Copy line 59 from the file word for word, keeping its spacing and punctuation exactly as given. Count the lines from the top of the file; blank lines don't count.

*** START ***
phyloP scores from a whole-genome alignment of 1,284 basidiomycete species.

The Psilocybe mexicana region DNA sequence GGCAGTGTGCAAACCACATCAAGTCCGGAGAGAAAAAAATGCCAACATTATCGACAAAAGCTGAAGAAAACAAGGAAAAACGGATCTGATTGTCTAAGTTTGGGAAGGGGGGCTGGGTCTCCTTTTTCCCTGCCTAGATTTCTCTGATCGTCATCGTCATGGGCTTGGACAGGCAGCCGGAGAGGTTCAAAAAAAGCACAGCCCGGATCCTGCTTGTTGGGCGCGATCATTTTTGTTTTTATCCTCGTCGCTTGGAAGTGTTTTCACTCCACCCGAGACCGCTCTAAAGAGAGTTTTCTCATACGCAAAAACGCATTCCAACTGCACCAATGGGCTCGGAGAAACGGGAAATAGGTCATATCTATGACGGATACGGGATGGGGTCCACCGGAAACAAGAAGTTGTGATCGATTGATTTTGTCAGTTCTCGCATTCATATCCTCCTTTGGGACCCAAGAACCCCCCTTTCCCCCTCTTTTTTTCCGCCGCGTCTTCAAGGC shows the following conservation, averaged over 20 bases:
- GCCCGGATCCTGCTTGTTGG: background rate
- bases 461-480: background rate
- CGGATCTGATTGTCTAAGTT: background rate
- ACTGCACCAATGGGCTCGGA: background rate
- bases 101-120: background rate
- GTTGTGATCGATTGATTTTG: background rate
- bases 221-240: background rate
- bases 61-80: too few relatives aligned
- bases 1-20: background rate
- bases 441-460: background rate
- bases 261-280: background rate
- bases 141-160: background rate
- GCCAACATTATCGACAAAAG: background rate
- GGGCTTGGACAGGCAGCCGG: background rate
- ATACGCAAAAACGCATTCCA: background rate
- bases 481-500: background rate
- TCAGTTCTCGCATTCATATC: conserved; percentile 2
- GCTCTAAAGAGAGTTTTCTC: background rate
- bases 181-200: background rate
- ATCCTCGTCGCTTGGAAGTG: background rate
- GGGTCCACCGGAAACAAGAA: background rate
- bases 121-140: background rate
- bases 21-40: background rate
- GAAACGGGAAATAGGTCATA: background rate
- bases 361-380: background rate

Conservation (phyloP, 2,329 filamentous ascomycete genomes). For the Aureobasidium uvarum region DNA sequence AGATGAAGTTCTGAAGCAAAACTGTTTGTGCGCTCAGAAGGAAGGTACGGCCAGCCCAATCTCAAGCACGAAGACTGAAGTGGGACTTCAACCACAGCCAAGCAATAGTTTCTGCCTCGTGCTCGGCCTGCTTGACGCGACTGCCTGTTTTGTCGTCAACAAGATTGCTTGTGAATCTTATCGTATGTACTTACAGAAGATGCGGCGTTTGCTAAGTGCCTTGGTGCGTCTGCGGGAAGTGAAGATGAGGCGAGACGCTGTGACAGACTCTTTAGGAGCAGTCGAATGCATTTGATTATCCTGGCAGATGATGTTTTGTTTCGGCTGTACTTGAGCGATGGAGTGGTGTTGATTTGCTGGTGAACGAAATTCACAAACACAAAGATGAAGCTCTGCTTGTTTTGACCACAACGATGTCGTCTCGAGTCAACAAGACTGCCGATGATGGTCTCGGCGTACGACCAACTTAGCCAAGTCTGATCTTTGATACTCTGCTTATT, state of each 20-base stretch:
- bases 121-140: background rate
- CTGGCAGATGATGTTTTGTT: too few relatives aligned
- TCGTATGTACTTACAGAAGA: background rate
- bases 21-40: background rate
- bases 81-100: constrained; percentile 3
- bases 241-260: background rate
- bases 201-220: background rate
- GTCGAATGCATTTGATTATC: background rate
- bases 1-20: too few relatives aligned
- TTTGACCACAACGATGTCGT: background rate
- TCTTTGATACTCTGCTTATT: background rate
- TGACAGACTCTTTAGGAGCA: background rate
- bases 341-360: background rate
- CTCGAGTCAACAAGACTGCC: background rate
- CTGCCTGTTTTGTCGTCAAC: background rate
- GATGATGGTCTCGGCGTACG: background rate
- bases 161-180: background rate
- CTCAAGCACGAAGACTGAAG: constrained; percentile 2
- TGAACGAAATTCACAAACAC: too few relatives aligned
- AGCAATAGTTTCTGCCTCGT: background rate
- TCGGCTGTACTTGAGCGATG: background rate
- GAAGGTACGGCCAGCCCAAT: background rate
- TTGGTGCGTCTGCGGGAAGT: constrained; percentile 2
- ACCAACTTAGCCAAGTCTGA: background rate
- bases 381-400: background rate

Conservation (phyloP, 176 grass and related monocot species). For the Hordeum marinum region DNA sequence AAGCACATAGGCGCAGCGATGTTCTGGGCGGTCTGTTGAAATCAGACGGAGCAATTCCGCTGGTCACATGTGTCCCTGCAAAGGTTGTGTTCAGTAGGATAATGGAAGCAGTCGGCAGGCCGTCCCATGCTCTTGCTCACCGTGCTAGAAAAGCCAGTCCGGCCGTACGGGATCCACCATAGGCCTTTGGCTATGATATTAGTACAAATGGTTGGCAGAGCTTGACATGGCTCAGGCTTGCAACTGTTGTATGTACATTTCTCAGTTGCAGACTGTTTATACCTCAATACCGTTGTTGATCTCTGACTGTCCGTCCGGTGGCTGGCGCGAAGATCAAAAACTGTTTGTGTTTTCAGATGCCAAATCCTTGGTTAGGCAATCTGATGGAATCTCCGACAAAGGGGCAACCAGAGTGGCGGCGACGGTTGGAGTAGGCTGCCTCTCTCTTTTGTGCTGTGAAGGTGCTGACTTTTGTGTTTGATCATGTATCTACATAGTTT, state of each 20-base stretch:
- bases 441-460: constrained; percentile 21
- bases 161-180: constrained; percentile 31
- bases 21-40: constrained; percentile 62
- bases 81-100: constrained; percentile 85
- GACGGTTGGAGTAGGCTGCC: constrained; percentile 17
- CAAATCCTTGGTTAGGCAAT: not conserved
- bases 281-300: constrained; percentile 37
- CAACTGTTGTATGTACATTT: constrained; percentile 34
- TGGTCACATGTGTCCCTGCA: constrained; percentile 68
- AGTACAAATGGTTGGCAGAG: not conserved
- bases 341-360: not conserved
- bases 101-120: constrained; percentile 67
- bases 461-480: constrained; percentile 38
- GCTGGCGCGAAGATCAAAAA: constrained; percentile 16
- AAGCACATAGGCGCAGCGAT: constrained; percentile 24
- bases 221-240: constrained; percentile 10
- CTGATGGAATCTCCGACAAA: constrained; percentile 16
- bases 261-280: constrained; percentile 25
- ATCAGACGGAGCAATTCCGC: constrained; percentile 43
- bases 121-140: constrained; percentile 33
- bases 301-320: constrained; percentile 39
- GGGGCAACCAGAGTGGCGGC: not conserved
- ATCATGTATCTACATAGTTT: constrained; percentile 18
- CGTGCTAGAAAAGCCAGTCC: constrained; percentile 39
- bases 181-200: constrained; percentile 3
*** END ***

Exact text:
- GACGGTTGGAGTAGGCTGCC: constrained; percentile 17